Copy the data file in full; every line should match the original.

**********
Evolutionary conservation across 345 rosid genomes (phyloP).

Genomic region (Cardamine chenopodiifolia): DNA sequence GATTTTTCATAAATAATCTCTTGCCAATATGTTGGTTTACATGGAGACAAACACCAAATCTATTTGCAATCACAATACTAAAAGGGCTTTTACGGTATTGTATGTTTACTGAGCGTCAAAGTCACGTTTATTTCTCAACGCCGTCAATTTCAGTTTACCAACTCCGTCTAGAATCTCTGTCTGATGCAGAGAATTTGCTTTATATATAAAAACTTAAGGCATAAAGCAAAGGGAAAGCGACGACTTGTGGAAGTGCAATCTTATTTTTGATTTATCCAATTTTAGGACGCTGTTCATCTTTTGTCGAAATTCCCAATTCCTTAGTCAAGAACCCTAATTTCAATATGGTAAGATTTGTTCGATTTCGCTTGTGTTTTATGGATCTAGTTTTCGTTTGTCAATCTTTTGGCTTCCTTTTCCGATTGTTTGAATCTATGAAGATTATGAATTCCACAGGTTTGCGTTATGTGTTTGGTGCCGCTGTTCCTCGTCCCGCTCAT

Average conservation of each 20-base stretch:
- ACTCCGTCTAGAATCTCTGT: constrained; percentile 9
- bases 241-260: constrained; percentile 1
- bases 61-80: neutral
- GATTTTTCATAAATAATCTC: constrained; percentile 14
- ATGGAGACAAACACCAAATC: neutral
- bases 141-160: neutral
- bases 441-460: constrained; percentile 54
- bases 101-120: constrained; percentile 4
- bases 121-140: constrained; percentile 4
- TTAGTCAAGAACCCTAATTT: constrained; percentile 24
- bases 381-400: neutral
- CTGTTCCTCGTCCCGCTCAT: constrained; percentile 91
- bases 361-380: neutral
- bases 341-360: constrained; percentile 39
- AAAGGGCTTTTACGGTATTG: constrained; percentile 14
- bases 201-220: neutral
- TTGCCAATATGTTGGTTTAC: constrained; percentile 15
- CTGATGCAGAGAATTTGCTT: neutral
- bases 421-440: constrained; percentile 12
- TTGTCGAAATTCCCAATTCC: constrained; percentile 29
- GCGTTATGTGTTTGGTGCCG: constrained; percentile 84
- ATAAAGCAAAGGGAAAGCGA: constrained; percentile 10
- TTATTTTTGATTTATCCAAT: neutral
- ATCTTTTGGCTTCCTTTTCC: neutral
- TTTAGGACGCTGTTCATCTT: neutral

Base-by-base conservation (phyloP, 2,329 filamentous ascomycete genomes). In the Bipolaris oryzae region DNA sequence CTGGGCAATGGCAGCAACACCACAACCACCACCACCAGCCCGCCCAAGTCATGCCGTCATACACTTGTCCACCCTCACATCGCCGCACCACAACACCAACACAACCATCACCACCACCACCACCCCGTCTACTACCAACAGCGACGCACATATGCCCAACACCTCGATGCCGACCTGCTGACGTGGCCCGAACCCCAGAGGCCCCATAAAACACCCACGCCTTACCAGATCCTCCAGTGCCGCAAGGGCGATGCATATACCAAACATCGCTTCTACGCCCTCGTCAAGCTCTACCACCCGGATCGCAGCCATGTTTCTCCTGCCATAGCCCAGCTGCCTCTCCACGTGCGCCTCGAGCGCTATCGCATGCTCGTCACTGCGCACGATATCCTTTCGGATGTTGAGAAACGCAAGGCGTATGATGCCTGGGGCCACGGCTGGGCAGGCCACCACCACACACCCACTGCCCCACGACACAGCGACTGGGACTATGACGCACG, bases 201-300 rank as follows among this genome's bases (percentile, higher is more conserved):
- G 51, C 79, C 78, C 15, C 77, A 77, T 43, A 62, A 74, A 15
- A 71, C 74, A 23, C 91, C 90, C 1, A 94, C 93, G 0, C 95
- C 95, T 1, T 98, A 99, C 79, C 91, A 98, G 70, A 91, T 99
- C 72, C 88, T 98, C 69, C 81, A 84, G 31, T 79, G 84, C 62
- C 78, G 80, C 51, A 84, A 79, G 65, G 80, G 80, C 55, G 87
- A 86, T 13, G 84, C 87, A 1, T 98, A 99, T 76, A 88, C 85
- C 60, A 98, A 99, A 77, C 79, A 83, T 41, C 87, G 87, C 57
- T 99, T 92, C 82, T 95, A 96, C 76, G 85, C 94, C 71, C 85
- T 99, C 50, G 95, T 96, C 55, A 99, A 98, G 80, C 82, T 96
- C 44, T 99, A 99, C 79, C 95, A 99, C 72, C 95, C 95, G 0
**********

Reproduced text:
Evolutionary conservation across 345 rosid genomes (phyloP).

Genomic region (Cardamine chenopodiifolia): DNA sequence GATTTTTCATAAATAATCTCTTGCCAATATGTTGGTTTACATGGAGACAAACACCAAATCTATTTGCAATCACAATACTAAAAGGGCTTTTACGGTATTGTATGTTTACTGAGCGTCAAAGTCACGTTTATTTCTCAACGCCGTCAATTTCAGTTTACCAACTCCGTCTAGAATCTCTGTCTGATGCAGAGAATTTGCTTTATATATAAAAACTTAAGGCATAAAGCAAAGGGAAAGCGACGACTTGTGGAAGTGCAATCTTATTTTTGATTTATCCAATTTTAGGACGCTGTTCATCTTTTGTCGAAATTCCCAATTCCTTAGTCAAGAACCCTAATTTCAATATGGTAAGATTTGTTCGATTTCGCTTGTGTTTTATGGATCTAGTTTTCGTTTGTCAATCTTTTGGCTTCCTTTTCCGATTGTTTGAATCTATGAAGATTATGAATTCCACAGGTTTGCGTTATGTGTTTGGTGCCGCTGTTCCTCGTCCCGCTCAT

Average conservation of each 20-base stretch:
- ACTCCGTCTAGAATCTCTGT: constrained; percentile 9
- bases 241-260: constrained; percentile 1
- bases 61-80: neutral
- GATTTTTCATAAATAATCTC: constrained; percentile 14
- ATGGAGACAAACACCAAATC: neutral
- bases 141-160: neutral
- bases 441-460: constrained; percentile 54
- bases 101-120: constrained; percentile 4
- bases 121-140: constrained; percentile 4
- TTAGTCAAGAACCCTAATTT: constrained; percentile 24
- bases 381-400: neutral
- CTGTTCCTCGTCCCGCTCAT: constrained; percentile 91
- bases 361-380: neutral
- bases 341-360: constrained; percentile 39
- AAAGGGCTTTTACGGTATTG: constrained; percentile 14
- bases 201-220: neutral
- TTGCCAATATGTTGGTTTAC: constrained; percentile 15
- CTGATGCAGAGAATTTGCTT: neutral
- bases 421-440: constrained; percentile 12
- TTGTCGAAATTCCCAATTCC: constrained; percentile 29
- GCGTTATGTGTTTGGTGCCG: constrained; percentile 84
- ATAAAGCAAAGGGAAAGCGA: constrained; percentile 10
- TTATTTTTGATTTATCCAAT: neutral
- ATCTTTTGGCTTCCTTTTCC: neutral
- TTTAGGACGCTGTTCATCTT: neutral

Base-by-base conservation (phyloP, 2,329 filamentous ascomycete genomes). In the Bipolaris oryzae region DNA sequence CTGGGCAATGGCAGCAACACCACAACCACCACCACCAGCCCGCCCAAGTCATGCCGTCATACACTTGTCCACCCTCACATCGCCGCACCACAACACCAACACAACCATCACCACCACCACCACCCCGTCTACTACCAACAGCGACGCACATATGCCCAACACCTCGATGCCGACCTGCTGACGTGGCCCGAACCCCAGAGGCCCCATAAAACACCCACGCCTTACCAGATCCTCCAGTGCCGCAAGGGCGATGCATATACCAAACATCGCTTCTACGCCCTCGTCAAGCTCTACCACCCGGATCGCAGCCATGTTTCTCCTGCCATAGCCCAGCTGCCTCTCCACGTGCGCCTCGAGCGCTATCGCATGCTCGTCACTGCGCACGATATCCTTTCGGATGTTGAGAAACGCAAGGCGTATGATGCCTGGGGCCACGGCTGGGCAGGCCACCACCACACACCCACTGCCCCACGACACAGCGACTGGGACTATGACGCACG, bases 201-300 rank as follows among this genome's bases (percentile, higher is more conserved):
- G 51, C 79, C 78, C 15, C 77, A 77, T 43, A 62, A 74, A 15
- A 71, C 74, A 23, C 91, C 90, C 1, A 94, C 93, G 0, C 95
- C 95, T 1, T 98, A 99, C 79, C 91, A 98, G 70, A 91, T 99
- C 72, C 88, T 98, C 69, C 81, A 84, G 31, T 79, G 84, C 62
- C 78, G 80, C 51, A 84, A 79, G 65, G 80, G 80, C 55, G 87
- A 86, T 13, G 84, C 87, A 1, T 98, A 99, T 76, A 88, C 85
- C 60, A 98, A 99, A 77, C 79, A 83, T 41, C 87, G 87, C 57
- T 99, T 92, C 82, T 95, A 96, C 76, G 85, C 94, C 71, C 85
- T 99, C 50, G 95, T 96, C 55, A 99, A 98, G 80, C 82, T 96
- C 44, T 99, A 99, C 79, C 95, A 99, C 72, C 95, C 95, G 0